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I need help with a Fourier Transform.

I know Fourier Transform is defined by: $$F(\omega)=\int_{-\infty}^{\infty} f(t).e^{-i\omega t}\, dt$$ where $F(\omega)$ is the transform of $f(t)$.

Now, I need to calculate the Fourier Transform of: $$u(t+\pi) - u(t-\pi)$$

where $u$ is the Heaviside function.

With that, I have to calculate this:

$$\frac{2}{\pi}\int_{0}^{\infty}\frac{\sin{(a\pi)}}{a} \cos{(at)} \,da$$

Any help?

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    $\begingroup$ Why not just calculate it directly? $\hat{h}(\omega) = \int_{-\pi}^\pi e^{-i \omega t} dt$. Just $\operatorname{sinc}$ your teeth into it. $\endgroup$ – copper.hat Feb 10 '15 at 16:41
  • $\begingroup$ @copper.hat please, check again. The exercise didn't end there (I arrived to what you said) $\endgroup$ – Unnamed Feb 10 '15 at 16:48
  • $\begingroup$ Well, formally (which means there is some justification required) you have $h(t) = {1 \over 2 \pi}\int_{-\infty}^\infty \hat{h}(\omega) e^{i \omega t} d \omega$. Now use the fact that $w \mapsto \operatorname{sinc} (\pi \omega)$ is even to 'get rid' of the $i\sin (\omega t)$ part. $\endgroup$ – copper.hat Feb 10 '15 at 16:53
  • $\begingroup$ @copper.hat sorry, I didn't understand. I don't know what sinc means (I'm from Argentina, here we don't use that notation). Thanks $\endgroup$ – Unnamed Feb 10 '15 at 16:59
  • $\begingroup$ It is $\operatorname{sinc} x = {\sin x \over x}$ for $x \neq 0$ and 1 for $x=0$. $\endgroup$ – copper.hat Feb 10 '15 at 17:01
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Split the second integral into two pieces,

$$ I(t)=\int_{0}^{\infty}\frac{\sin{\pi a}}{a}\cos(a t)da=\int_{0}^{\infty}\frac{1}{2a}\left(\sin(a(t+\pi))-\sin(a(t-\pi))\right)da $$

Due to the eveness of the integrand we get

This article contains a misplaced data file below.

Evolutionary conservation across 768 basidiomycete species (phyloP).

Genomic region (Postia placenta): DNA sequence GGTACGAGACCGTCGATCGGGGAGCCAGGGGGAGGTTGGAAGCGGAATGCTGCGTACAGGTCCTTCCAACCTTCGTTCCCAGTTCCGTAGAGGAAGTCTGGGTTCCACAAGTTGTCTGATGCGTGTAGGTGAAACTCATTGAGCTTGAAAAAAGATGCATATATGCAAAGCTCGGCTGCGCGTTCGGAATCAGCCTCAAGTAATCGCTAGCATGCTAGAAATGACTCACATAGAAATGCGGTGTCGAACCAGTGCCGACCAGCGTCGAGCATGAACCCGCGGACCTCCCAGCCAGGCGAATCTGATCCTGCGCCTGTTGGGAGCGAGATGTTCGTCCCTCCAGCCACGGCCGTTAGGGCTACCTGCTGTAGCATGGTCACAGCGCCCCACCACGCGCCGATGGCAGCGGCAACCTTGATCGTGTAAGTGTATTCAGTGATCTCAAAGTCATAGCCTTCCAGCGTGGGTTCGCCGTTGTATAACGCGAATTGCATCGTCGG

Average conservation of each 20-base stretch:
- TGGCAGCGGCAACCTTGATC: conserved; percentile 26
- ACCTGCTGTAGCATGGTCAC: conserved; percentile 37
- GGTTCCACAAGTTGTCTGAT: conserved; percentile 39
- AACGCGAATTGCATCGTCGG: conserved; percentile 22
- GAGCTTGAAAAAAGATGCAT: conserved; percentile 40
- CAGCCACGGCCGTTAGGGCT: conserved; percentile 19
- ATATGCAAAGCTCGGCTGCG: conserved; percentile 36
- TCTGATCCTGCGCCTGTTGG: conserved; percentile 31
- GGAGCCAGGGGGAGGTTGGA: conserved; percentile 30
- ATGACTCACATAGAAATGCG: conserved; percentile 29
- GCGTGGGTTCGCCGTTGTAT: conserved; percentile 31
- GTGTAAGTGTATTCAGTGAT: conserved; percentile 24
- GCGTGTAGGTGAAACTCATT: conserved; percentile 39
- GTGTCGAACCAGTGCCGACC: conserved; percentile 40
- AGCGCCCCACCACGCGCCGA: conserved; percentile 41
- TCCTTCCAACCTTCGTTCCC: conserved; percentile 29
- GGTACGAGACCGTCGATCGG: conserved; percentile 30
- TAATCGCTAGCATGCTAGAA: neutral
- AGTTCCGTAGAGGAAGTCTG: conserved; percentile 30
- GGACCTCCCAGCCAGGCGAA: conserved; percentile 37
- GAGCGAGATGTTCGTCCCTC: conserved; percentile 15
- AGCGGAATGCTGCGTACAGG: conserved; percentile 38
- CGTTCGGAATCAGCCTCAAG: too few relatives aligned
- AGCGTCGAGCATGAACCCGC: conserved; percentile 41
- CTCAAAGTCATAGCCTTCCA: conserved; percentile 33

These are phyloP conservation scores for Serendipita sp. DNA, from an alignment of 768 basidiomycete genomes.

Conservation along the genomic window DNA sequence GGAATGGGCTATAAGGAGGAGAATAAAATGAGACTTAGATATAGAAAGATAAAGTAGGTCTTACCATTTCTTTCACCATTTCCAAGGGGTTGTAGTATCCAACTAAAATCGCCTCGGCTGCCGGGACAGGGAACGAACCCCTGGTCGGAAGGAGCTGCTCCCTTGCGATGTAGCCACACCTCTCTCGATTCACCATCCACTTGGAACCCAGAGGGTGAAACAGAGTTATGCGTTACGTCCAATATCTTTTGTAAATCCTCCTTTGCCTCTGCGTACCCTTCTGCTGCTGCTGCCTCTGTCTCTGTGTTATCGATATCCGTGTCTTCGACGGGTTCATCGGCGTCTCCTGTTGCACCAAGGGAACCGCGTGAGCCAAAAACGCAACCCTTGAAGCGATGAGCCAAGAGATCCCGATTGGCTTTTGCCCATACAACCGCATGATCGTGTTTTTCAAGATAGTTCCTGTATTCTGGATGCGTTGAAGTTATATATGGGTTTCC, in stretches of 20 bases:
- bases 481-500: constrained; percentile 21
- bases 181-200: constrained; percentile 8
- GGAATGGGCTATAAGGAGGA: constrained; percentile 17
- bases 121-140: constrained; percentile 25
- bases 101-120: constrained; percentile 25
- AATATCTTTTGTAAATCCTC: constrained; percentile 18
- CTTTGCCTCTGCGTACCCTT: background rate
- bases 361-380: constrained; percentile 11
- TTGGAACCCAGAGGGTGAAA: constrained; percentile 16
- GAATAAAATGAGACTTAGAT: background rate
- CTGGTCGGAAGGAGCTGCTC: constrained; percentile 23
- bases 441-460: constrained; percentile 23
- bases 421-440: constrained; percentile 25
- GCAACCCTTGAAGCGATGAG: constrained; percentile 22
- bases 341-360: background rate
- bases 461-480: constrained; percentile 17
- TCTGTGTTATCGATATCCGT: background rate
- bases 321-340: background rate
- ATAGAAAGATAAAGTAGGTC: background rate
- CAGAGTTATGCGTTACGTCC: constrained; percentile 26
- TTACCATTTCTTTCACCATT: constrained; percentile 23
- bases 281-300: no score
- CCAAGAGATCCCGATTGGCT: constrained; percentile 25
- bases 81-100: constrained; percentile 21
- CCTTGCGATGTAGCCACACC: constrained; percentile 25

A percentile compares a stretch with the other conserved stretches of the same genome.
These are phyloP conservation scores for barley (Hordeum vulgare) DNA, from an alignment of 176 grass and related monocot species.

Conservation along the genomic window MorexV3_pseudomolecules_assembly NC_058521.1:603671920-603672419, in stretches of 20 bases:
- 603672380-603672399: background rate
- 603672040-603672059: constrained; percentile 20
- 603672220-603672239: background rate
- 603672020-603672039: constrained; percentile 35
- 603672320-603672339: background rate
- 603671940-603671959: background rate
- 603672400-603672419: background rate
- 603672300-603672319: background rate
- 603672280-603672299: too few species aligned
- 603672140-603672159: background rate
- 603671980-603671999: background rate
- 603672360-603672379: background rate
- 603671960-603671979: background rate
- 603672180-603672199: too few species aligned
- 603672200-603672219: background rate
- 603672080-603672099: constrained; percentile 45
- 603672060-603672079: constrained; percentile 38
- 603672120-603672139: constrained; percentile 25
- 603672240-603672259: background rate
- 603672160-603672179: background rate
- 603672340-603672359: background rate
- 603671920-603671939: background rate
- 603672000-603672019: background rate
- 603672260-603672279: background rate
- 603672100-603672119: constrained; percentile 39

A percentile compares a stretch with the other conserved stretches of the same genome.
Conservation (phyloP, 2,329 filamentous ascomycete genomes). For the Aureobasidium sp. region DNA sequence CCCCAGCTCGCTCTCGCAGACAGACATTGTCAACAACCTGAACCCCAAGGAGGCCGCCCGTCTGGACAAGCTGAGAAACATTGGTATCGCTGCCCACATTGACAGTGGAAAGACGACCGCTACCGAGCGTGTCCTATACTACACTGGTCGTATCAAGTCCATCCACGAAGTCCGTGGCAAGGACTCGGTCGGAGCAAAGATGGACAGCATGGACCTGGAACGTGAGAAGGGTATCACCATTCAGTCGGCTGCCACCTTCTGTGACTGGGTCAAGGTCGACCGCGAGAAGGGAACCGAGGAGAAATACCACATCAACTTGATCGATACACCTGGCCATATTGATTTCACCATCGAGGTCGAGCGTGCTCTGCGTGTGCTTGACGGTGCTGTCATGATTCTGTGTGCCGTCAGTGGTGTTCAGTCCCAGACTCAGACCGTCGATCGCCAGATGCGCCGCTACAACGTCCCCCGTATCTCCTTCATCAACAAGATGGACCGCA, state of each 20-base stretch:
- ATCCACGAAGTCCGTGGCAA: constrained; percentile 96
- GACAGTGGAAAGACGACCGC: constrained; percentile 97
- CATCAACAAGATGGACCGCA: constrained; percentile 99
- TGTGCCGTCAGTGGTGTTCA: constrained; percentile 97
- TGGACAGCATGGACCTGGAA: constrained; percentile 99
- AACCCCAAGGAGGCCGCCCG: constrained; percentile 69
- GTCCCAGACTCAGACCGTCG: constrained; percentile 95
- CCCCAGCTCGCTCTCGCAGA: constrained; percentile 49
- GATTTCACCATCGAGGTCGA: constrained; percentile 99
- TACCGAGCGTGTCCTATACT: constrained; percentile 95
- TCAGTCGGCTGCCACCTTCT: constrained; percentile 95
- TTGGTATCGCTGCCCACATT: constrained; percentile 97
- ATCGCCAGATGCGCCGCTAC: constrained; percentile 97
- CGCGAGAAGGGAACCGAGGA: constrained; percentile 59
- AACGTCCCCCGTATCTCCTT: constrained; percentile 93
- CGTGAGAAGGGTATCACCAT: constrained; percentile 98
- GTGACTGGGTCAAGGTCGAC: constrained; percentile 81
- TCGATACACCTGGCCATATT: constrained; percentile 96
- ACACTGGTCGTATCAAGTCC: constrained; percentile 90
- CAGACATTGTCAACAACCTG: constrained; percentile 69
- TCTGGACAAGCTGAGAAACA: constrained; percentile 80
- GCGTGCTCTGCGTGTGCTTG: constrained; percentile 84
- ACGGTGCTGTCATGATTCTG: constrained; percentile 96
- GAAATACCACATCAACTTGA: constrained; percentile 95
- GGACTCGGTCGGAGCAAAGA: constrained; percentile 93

$$ 4 I(t)=\int_{-\infty}^{\infty}\frac{1}{a}\sin(a(t+\pi))da-\int_{-\infty}^{\infty}\frac{1}{a}\sin(a(t-\pi))da=\\\ \underbrace{\Im\int_{-\infty}^{\infty}\frac{1}{a}e^{ia(t+\pi)}da}_{I_1}-\underbrace{\Im\int_{-\infty}^{\infty}\frac{1}{a}e^{ia(t-\pi)}da}_{I_2} $$

We can now apply residue theorem. There are two things we have to worry about:

-in which part of the Complex plane our integral converges

-How to avoid the singularity at $0$

We solve the second problem by adding a small semicircle at zero to avoid the divergence.

Now, lets's take $t+\pi>0$ for the moment then we have to close the contour in the upper half plane to calculate $I_1$. The result is

$$ I_1= \pi i $$ If $t+\pi<0$ we have to close in the lhp. we get $$I_1=-\pi i$$ put together both cases yields $$ I_1=\pi i \text{sign}(t+\pi) $$ A similiar reasoning for $I_2$ gives $$ I_2=i\pi\text{sign}(t-\pi) $$ Collecting everything and taking imaginary parts completes our calculation $$ I=\frac{\pi}{4}(\text{sign}(t+\pi)-\text{sign}(t-\pi)) $$

Feel free to ask, if anything is unclear or look at this question of you

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$\newcommand{\angles}[1]{\left\langle\, #1 \,\right\rangle} \newcommand{\braces}[1]{\left\lbrace\, #1 \,\right\rbrace} \newcommand{\bracks}[1]{\left\lbrack\, #1 \,\right\rbrack} \newcommand{\dd}{{\rm d}} \newcommand{\ds}[1]{\displaystyle{#1}} \newcommand{\dsc}[1]{\displaystyle{\color{red}{#1}}} \newcommand{\expo}[1]{\,{\rm e}^{#1}\,} \newcommand{\half}{{1 \over 2}} \newcommand{\ic}{{\rm i}} \newcommand{\imp}{\Longrightarrow} \newcommand{\Li}[1]{\,{\rm Li}_{#1}} \newcommand{\pars}[1]{\left(\, #1 \,\right)} \newcommand{\partiald}[3][]{\frac{\partial^{#1} #2}{\partial #3^{#1}}} \newcommand{\root}[2][]{\,\sqrt[#1]{\vphantom{\large A}\,#2\,}\,} \newcommand{\totald}[3][]{\frac{{\rm d}^{#1} #2}{{\rm d} #3^{#1}}} \newcommand{\verts}[1]{\left\vert\, #1 \,\right\vert}$ Note that the Heaviside function $\ds{\,{\rm u}\pars{t}}$ can be written as $$ \,{\rm u}\pars{t} =-\int_{-\infty}^{\infty} \frac{\expo{-\ic\omega t}}{\omega + \ic 0^{+}}\,\frac{\dd\omega}{2\pi\ic} $$ such that \begin{align}&\,{\rm u}\pars{t + \pi} - \,{\rm u}\pars{t - \pi} =\int_{-\infty}^{\infty}\frac{1}{2\pi\ic} \frac{\expo{\ic\omega\pi} - \expo{-\ic\omega\pi}}{\omega + \ic 0^{+}}\, \expo{-\ic\omega t}\,\dd\omega =\int_{-\infty}^{\infty}\frac{1}{\pi} \frac{\sin\pars{\pi\omega}}{\omega + \ic 0^{+}}\, \expo{-\ic\omega t}\,\dd\omega \\[5mm]&=\int_{-\infty}^{\infty} \frac{\sin\pars{\pi\omega}}{\pi\omega}\,\expo{-\ic\omega t}\,\dd\omega \\[1cm]&\frac{\sin\pars{\pi\omega}}{\pi\omega}\ \mbox{is the}\ {\it\mbox{Fourier Transform}}\ \mbox{of}\ \,{\rm u}\pars{t + \pi} - \,{\rm u}\pars{t - \pi}. \end{align}